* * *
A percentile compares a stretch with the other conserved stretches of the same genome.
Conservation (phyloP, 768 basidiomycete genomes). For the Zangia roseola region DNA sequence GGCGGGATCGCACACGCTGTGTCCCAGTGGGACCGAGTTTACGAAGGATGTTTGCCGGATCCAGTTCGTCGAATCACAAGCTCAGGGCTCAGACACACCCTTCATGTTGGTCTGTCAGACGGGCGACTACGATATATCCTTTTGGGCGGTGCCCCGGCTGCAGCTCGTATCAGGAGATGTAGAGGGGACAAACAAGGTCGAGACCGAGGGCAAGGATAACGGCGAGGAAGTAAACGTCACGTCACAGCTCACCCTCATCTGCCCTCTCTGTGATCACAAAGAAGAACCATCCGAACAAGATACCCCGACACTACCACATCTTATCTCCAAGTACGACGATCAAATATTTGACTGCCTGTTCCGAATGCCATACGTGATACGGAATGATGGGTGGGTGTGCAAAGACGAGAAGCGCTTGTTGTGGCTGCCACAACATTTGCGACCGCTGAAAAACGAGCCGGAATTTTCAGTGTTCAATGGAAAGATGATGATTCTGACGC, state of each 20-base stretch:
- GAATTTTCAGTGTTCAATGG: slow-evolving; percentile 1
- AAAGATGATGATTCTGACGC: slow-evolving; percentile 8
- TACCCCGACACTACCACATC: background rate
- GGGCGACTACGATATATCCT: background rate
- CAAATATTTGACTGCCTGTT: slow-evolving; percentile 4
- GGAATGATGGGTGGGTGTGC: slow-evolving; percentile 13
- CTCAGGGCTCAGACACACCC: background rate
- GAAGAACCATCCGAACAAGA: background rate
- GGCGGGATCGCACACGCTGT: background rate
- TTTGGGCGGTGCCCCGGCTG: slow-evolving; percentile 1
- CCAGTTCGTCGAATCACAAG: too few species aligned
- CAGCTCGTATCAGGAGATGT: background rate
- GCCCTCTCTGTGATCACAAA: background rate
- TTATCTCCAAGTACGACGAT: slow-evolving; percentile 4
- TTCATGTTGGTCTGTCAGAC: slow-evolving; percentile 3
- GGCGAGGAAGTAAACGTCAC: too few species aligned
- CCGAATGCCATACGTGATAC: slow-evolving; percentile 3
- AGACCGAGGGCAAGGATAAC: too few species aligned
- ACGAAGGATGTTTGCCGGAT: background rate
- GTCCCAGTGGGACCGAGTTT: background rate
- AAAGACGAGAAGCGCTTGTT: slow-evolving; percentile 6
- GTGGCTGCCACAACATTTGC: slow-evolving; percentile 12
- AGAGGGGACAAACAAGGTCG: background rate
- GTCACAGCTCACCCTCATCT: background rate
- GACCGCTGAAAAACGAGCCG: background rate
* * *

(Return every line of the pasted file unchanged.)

A percentile compares a stretch with the other conserved stretches of the same genome.
Conservation (phyloP, 768 basidiomycete genomes). For the Zangia roseola region DNA sequence GGCGGGATCGCACACGCTGTGTCCCAGTGGGACCGAGTTTACGAAGGATGTTTGCCGGATCCAGTTCGTCGAATCACAAGCTCAGGGCTCAGACACACCCTTCATGTTGGTCTGTCAGACGGGCGACTACGATATATCCTTTTGGGCGGTGCCCCGGCTGCAGCTCGTATCAGGAGATGTAGAGGGGACAAACAAGGTCGAGACCGAGGGCAAGGATAACGGCGAGGAAGTAAACGTCACGTCACAGCTCACCCTCATCTGCCCTCTCTGTGATCACAAAGAAGAACCATCCGAACAAGATACCCCGACACTACCACATCTTATCTCCAAGTACGACGATCAAATATTTGACTGCCTGTTCCGAATGCCATACGTGATACGGAATGATGGGTGGGTGTGCAAAGACGAGAAGCGCTTGTTGTGGCTGCCACAACATTTGCGACCGCTGAAAAACGAGCCGGAATTTTCAGTGTTCAATGGAAAGATGATGATTCTGACGC, state of each 20-base stretch:
- GAATTTTCAGTGTTCAATGG: slow-evolving; percentile 1
- AAAGATGATGATTCTGACGC: slow-evolving; percentile 8
- TACCCCGACACTACCACATC: background rate
- GGGCGACTACGATATATCCT: background rate
- CAAATATTTGACTGCCTGTT: slow-evolving; percentile 4
- GGAATGATGGGTGGGTGTGC: slow-evolving; percentile 13
- CTCAGGGCTCAGACACACCC: background rate
- GAAGAACCATCCGAACAAGA: background rate
- GGCGGGATCGCACACGCTGT: background rate
- TTTGGGCGGTGCCCCGGCTG: slow-evolving; percentile 1
- CCAGTTCGTCGAATCACAAG: too few species aligned
- CAGCTCGTATCAGGAGATGT: background rate
- GCCCTCTCTGTGATCACAAA: background rate
- TTATCTCCAAGTACGACGAT: slow-evolving; percentile 4
- TTCATGTTGGTCTGTCAGAC: slow-evolving; percentile 3
- GGCGAGGAAGTAAACGTCAC: too few species aligned
- CCGAATGCCATACGTGATAC: slow-evolving; percentile 3
- AGACCGAGGGCAAGGATAAC: too few species aligned
- ACGAAGGATGTTTGCCGGAT: background rate
- GTCCCAGTGGGACCGAGTTT: background rate
- AAAGACGAGAAGCGCTTGTT: slow-evolving; percentile 6
- GTGGCTGCCACAACATTTGC: slow-evolving; percentile 12
- AGAGGGGACAAACAAGGTCG: background rate
- GTCACAGCTCACCCTCATCT: background rate
- GACCGCTGAAAAACGAGCCG: background rate